Pope Francis appoints new archbishop of Berlin who defends gay unions
BERLIN, June 9, 2015 (LifeSiteNews) -- On Monday, June 8, Pope Francis appointed Bishop Heiner Koch of Dresden-Meißen to be the new Archbishop of Berlin, a diocese that constitutes an important position within the Catholic Church in Germany. Bishop Koch had previously been selected as one of the three delegates of the German Bishops' Conference to participate in the upcoming October 2015 Synod of Bishops on the Family. Koch is President of the German Bishops' Conference's Commission for Marriage and the Family.
He had also been a participant at the recent May 25 private Rome conference at the Gregorian University that caused controversy over its heterodox contents and its intentional lack of transparency. As earlier reported, one of the other participants of this private Meeting, Professor Eberhard Schockenhoff, has just recently also publicly defended practicing homosexuals.
Bishop Koch is already known for his liberalizing tendencies and sympathies toward homosexual couples, as well as toward “remarried” divorcees. As the German Catholic newspaper, Die Tagespost, reported June 8, for example, Bishop Koch recently said the following: “Any bond that strengthens and holds people is in my eyes good; that applies also to same-sex relationships.”
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In February 2015, Koch made comments to the German newspaper Nordwest-Zeitung (Oldenburg) that reveal more deeply his own views. He claimed that the Church needed a new language when dealing with homosexuals. “To present homosexuality as sin is wounding,” Koch said. And he continued: “I know homosexual pairs that live values such as reliability and responsibility in an exemplary way.”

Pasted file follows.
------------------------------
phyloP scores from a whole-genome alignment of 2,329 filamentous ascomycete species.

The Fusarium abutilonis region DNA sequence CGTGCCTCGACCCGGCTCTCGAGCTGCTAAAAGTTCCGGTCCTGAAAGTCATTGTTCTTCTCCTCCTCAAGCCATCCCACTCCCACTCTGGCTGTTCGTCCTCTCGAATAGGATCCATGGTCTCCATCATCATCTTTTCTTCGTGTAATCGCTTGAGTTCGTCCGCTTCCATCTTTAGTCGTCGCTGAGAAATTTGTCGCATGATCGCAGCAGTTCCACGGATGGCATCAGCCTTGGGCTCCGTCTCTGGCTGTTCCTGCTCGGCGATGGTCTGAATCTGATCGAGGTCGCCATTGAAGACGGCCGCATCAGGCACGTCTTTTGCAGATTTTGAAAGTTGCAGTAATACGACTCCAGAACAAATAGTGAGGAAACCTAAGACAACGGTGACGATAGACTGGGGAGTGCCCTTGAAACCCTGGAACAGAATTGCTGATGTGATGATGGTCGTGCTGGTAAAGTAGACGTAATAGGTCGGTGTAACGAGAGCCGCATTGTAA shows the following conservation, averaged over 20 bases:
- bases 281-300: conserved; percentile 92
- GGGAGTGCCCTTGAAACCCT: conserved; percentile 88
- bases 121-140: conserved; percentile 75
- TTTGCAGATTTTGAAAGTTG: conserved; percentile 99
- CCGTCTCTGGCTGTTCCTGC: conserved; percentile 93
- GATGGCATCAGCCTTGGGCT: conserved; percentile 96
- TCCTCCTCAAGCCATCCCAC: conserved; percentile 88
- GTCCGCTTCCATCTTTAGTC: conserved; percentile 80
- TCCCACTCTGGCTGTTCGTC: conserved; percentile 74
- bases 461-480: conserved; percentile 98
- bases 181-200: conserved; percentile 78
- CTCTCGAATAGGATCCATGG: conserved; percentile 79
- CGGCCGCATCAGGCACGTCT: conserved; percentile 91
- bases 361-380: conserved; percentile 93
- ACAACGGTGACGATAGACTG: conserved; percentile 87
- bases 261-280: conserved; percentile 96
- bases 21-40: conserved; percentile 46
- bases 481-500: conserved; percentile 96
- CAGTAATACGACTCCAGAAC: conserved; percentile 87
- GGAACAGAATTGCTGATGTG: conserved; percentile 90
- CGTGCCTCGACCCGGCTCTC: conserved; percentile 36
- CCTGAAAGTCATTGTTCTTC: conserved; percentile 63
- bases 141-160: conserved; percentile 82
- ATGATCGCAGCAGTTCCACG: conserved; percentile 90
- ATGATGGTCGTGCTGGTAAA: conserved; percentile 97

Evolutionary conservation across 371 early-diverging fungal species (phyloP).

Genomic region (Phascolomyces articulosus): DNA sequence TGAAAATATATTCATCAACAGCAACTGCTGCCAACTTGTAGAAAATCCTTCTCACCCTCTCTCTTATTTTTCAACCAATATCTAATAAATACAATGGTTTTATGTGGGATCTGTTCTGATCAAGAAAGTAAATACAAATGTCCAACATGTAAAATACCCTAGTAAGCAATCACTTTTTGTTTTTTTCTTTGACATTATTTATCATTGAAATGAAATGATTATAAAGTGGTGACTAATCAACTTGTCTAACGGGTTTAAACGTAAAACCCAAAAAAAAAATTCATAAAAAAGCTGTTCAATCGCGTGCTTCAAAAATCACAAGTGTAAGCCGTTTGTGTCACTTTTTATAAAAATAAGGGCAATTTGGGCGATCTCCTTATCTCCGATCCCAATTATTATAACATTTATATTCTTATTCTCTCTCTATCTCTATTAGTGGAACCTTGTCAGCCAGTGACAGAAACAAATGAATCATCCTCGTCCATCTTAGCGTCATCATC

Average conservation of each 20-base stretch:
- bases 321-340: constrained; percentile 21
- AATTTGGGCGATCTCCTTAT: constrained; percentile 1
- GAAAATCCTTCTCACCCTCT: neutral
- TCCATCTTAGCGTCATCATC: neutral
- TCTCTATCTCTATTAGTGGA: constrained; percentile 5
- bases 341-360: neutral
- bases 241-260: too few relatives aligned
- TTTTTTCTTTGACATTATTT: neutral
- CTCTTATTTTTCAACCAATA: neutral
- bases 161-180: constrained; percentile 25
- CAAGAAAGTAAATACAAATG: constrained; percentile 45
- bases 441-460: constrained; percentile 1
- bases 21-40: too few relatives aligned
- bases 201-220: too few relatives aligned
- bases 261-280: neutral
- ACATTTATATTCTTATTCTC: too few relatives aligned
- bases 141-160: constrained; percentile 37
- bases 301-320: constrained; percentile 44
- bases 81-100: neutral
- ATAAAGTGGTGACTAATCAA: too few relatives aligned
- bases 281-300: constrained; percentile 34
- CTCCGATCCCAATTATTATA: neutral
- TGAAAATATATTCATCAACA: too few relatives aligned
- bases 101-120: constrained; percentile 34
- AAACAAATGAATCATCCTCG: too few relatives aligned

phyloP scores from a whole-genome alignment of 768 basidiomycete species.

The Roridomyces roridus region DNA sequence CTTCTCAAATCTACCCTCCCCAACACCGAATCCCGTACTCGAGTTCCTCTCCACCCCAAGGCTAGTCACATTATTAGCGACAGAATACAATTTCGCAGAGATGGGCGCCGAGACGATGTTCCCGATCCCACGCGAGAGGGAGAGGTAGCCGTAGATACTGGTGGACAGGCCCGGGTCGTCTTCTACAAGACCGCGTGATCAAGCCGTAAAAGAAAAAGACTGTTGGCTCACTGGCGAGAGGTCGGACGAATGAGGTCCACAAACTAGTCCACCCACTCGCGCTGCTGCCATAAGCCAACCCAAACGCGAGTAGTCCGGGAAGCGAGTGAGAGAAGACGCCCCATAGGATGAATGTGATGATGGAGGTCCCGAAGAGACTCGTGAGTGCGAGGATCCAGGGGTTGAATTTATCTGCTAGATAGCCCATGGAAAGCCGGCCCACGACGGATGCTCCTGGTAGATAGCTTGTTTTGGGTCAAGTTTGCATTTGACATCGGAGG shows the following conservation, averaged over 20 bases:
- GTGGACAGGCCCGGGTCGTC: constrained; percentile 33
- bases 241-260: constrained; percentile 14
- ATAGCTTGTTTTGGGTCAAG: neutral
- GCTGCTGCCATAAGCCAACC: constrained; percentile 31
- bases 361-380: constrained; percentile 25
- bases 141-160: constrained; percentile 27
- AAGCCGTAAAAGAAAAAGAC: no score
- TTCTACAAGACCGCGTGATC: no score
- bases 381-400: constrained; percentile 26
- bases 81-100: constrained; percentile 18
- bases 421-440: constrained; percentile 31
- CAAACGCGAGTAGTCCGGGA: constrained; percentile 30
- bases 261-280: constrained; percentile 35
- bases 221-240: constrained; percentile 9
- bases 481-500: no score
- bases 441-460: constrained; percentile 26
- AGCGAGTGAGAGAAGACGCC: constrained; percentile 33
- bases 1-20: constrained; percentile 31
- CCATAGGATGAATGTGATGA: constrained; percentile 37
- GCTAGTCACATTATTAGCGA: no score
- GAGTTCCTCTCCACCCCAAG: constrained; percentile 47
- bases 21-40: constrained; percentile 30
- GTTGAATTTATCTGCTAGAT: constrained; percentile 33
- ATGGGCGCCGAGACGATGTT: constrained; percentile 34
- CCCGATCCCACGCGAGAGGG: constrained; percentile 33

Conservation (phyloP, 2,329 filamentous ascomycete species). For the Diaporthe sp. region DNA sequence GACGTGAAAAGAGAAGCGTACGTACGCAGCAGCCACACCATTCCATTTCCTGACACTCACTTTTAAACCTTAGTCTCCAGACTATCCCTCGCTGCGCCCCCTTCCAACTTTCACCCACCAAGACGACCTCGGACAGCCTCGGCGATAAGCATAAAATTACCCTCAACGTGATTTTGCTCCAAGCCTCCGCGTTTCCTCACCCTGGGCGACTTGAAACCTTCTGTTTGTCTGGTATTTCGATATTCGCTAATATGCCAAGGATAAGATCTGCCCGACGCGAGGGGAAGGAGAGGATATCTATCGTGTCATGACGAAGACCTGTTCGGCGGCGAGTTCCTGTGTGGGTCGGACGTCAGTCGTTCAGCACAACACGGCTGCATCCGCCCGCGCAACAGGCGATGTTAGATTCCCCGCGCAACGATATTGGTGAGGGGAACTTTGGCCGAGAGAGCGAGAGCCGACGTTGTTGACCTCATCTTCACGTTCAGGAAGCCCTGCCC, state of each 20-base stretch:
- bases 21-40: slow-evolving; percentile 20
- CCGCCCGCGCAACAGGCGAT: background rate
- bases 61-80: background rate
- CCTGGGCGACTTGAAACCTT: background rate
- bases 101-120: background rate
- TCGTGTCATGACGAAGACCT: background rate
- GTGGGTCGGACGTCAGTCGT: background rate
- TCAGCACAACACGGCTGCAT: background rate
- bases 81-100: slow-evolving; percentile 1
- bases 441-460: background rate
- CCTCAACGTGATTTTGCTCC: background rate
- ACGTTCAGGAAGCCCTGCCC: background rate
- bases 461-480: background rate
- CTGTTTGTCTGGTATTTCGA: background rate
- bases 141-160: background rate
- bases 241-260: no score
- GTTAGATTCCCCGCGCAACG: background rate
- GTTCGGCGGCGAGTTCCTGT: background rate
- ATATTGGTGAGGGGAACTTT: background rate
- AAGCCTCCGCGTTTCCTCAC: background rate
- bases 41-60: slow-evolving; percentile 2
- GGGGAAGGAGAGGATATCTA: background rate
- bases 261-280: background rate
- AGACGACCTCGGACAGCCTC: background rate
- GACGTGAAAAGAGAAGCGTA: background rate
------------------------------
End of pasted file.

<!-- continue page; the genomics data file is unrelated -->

Concerning “remarried” divorcees, Bishop Koch told the Nordwest-Zeitung: “The question is whether we can – under certain conditions – admit to the Eucharist divorced and remarried faithful who have a deep piety.” And he continued: “This could, for example, take place after a long conversation with the confessor.”
This appointment of Bishop Koch by Pope Francis comes shortly after Cardinal Walter Kasper – the main promoter of the liberalizing agenda at the last Synod of Bishops on the Family – had somewhat stammeringly withdrawn his previously made explicit statements that Pope Francis had himself supported his reform proposal. In an interview with EWTN News Director Raymond Arroyo, host of the The World Over, on June 4 while visiting the United States, Cardinal Kasper said ambiguously and hesitatingly: “The Pope wanted that I put the question [forward], and, afterwards, in a general way, before all the cardinals, he expressed his satisfaction with my talk. But not the end, not in the .… I wouldn’t say he approved the proposal, no, no, no.”
For an insufficiently informed observer, such equivocation only adds to the confusion about the pope's actual intentions and encouragements – as well as about his procedural methods and approved episcopal appointments, such as Archbishop Heiner Koch now.
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